Experts on Sunday warned of a potential military conflict over heightened US surveillance in the South China Sea and cautioned that both sides should try their best to avoid miscalculation in the world's most important bilateral relations.
Analysts believe that recent US military activity is another example of how the US is struggling to maintain the status quo while coping with the rise of China as a global power. They urge the US to face up to the reality that China is becoming a maritime power and that China's determination to protect its sovereignty should not be underestimated.
"The South China Sea issue makes up a small portion of Sino-US ties," wrote Cen Shaoyu, an international relations commentator. "Leaders from both countries should understand that the future of China and the US, as well as the future of Asia, are far beyond just that."
China electronically jammed Global Hawk long-range surveillance drones spying on China's Nansha Islands, a possible attempt to capture a Global Hawk by causing one to crash in shallow waters, or to snatch one in flight using a manned aircraft, The Washington Free Beacon reported on Friday.
Disclosure of the jamming came as a US P-8A anti-submarine and maritime surveillance aircraft flew over waters off China's Nansha Islands for reconnaissance activities on Wednesday.
It is the US that travelled thousands of miles to China's doorstep to force China to safeguard national territorial sovereignty and maritime interests, Peng Guangqian, a specialist in military strategy at the PLA Academy of Military Science, told the Global Times.
"China's responses were justified acts of self-defense when the US flights approached China's territory and were in accordance with international practice," Tao Wenzhao, a research fellow with the Institute of American Studies at the Chinese Academy of Social Sciences, told the Global Times.
China will very likely strike back if the US comes within 12 miles of the islands, Peng said, adding that the US was deliberately provoking China.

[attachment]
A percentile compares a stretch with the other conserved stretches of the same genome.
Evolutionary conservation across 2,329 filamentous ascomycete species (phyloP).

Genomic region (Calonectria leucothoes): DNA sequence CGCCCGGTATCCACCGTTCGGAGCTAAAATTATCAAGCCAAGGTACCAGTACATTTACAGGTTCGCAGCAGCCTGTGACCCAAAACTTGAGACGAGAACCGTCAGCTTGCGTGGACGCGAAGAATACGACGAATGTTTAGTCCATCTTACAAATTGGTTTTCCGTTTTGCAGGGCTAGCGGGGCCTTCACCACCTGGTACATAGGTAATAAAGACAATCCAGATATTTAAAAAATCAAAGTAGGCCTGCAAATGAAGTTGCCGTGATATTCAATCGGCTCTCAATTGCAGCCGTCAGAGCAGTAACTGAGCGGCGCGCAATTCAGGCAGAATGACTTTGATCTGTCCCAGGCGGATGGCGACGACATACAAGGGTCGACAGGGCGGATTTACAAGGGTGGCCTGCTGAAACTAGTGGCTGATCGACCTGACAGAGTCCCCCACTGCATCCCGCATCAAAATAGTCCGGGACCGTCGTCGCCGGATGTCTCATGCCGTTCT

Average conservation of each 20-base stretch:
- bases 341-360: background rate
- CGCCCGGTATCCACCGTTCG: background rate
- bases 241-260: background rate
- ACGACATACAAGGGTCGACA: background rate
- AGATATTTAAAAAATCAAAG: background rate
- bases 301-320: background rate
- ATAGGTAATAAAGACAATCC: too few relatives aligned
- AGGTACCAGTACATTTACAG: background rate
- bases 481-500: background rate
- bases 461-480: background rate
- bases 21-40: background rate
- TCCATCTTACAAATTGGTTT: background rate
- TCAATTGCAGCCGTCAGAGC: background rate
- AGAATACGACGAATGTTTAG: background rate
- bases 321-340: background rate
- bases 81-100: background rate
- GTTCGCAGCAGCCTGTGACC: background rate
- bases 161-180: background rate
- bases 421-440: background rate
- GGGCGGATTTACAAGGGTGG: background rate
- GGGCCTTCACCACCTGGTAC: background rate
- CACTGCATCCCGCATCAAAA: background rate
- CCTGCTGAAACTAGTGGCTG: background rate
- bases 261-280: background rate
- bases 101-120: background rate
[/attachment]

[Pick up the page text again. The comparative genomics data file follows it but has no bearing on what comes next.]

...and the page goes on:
"The US provocation has boosted the chance of military confrontation between Beijing and Washington," Zhu Feng, director of the Collaborative Innovation Center of South China Sea Studies under Nanjing University, told the Global Times.
Once China dispatches aircraft to drive away the US fighters, both sides are likely to exchange fire due to high flight speed, Zhu said.
"The reconnaissance conducted by the US military aircraft poses a potential threat to the security of China's maritime features, and is highly likely to cause miscalculation, or even untoward maritime and aerial incidents," Hong Lei, a spokesman for China's Ministry of Foreign Affairs, told a regular press conference on Friday.
The presence of the US military in the South China Sea also encouraged countries neighboring the waters to increase military build-up, making the region more unstable and deterring peaceful settlement through dialogue, said Jin Canrong, vice director of the School of International Studies at Renmin University of China.
The Pentagon's moves came after US Secretary of State John Kerry finished his two-day visit to China on May 17. Kerry reaffirmed the US government's stance of not taking sides on the South China Sea issue and said the same stance will apply to other parties involved in the dispute, the Xinhua News Agency reported.
"The conflicting attitudes adopted by the US government and its military demonstrated the disunity within the US," Jin said.
"Of course the involvement of great powers outside the region complicates the South China Sea situation. However, the involvement of major countries also means more convoluted interests are at stake when it comes to making the decision to enter military conflicts," said Xue Li, a research fellow with the Chinese Academy of Social Sciences.